# Session Documents

Math and Making Open Conference Notes

3. Mathematics and Making: Where do they meet?

Facilitators: Ricardo Nemirovsky and Josh Gutwill

Ricardo: We should focus more on process rather than math content. Josh heard science process skills. We want to avoid, saying oh, there is volume here, and area here, we use stereotypes: he may not realize it, but he’s doing measurement..there is a danger here. The math is inherent in the making...How do we make these easy identification...

A: we need to mess around with math more…we need to mess around with it for 5-10 years…

B: Let’s bring the people in from the community. We need to mess around with it with them.

C: process v content. Back in the old days science was the naming of parts. we used to consider people who knew the scientific names of things as good at science. Think about math sentences, how does this change as this other thing changes, look at the verbs. Look at the language. They think of practices as different than geometry or algebra.

D: there are different ways to think about solving the same problem in math. She wants to communicate her passion and enthusiasm.

E: There were four making experiences: make and take, make and stays, different ways of making, temporary v. permanent, are there different affordances of given activities that help us to get at the maths. Every group tried to make a cube stand up. Are there mathy things that intersect with maker activities that are more or less effective.

A: the dowels activity of building the cube is perfect as it is.

Ricardo: are there specific stuff that is mathematical. Is there a need to mess about with math?

Drawing in Motion: we brought it to San Diego. Worked with 17 families. Mathematical instrument that is an instrument for drawing. It’s mathematical because of the kind of ideas that are brought into the use of it. He thinks that any building block is a mathematical instrument. Perhaps with making lab what becomes is that the blocks don’t have to be pre-made. Don’t have to be lego. Structure City at Math Museum there are polyhedrons that you can build with—these are mathematical instruments. Learning to be sensitive to different things and relationships.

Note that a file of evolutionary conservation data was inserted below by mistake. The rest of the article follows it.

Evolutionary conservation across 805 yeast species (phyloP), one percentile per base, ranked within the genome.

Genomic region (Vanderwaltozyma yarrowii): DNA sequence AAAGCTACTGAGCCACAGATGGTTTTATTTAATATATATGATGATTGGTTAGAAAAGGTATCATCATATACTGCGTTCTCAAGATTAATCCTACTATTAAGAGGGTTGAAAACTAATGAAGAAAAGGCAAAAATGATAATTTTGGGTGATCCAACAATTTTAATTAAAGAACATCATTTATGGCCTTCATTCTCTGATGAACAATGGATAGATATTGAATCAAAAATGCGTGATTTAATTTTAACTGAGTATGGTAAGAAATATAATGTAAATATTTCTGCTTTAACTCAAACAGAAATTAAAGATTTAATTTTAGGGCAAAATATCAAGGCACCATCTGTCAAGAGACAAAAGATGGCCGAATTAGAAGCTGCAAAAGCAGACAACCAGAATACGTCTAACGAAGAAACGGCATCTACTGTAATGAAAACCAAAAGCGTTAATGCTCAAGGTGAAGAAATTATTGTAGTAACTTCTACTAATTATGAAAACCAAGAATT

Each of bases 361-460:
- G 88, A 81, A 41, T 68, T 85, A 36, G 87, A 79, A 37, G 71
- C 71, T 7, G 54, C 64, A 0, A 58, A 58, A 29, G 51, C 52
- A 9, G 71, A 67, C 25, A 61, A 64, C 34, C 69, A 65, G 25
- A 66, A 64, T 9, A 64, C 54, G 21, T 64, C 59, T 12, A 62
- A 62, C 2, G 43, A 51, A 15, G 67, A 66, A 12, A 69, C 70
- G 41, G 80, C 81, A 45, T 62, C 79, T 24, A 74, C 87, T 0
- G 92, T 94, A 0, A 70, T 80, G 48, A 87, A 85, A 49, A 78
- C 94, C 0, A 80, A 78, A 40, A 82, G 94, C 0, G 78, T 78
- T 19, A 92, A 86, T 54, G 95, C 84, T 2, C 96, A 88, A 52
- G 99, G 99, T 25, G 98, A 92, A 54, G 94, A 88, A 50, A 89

Developing your own tool kit form math fabrication. MIT Class “How to Build Anything” Class. the first thing you do is use laser cutter to build a d3D cardboard product.

Ricardo: worked with 9-10 year olds, bolts of fabric, use laser cutter, children talked about how the cuts influenced the final shape. The use of the cuts is a mathematical process.

F: South End Tech, experiment we’re doing on twitter, 3d printed drawing robot found on Instructables, we all started to print the turtle and then make Arduino work with it, they’ve been having the kids use these and trying to make them draw perfect squares, and there is lots of iteration and troubleshooting. So there is this tool that many people are experimenting with. We’ve been documenting how to make them but we didn’t document the entire process.

Ricardo : the history of mathematics may be very instructive. The ruler and compass are instructive. Josh’s gesture was of a compass. There was a time in the history of mathematics that people were developing instruments for making different shapes. Those tools structure are very informative and instructive.

Josh: we need get math educators and makers together to play and start with the math instead of the reverse engineering we’ve been doing at this conference.

Maybe look for mathematical instruments. those mathematical instruments become the core.

Ricardo teaches projected geometry. Final is an art project. They project shape in certain scales. The projection is a tool.

G: we need to be clear about design goals. Most mathematicians don’t have much insight into how kids understand math. Do we get mathematicians and makers together or math educators and makers/tinkerers. Almost all of our examples focus on geometry.

C: I’d like to see more data visualizations be part of making. Wants to go back to Josh’s point. get math educators and makers together. let’s go to some iconic math exhibits and activities. Perhaps bring curriculum developers into the conversation too. We had to throw out anything from curriculum that was making: quilts, mobiles, because it took too much time and materials. Making can’t be done in classrooms any more b/c of time.

F: can we use storytelling more as a strategy? stories about mathematicians and their struggles? Math always tells a story. Stories that children tell about their mental models of math? Math educator in residence?

H: Please include engineering education people too.

I: Maybe include a couple of mathematicians too.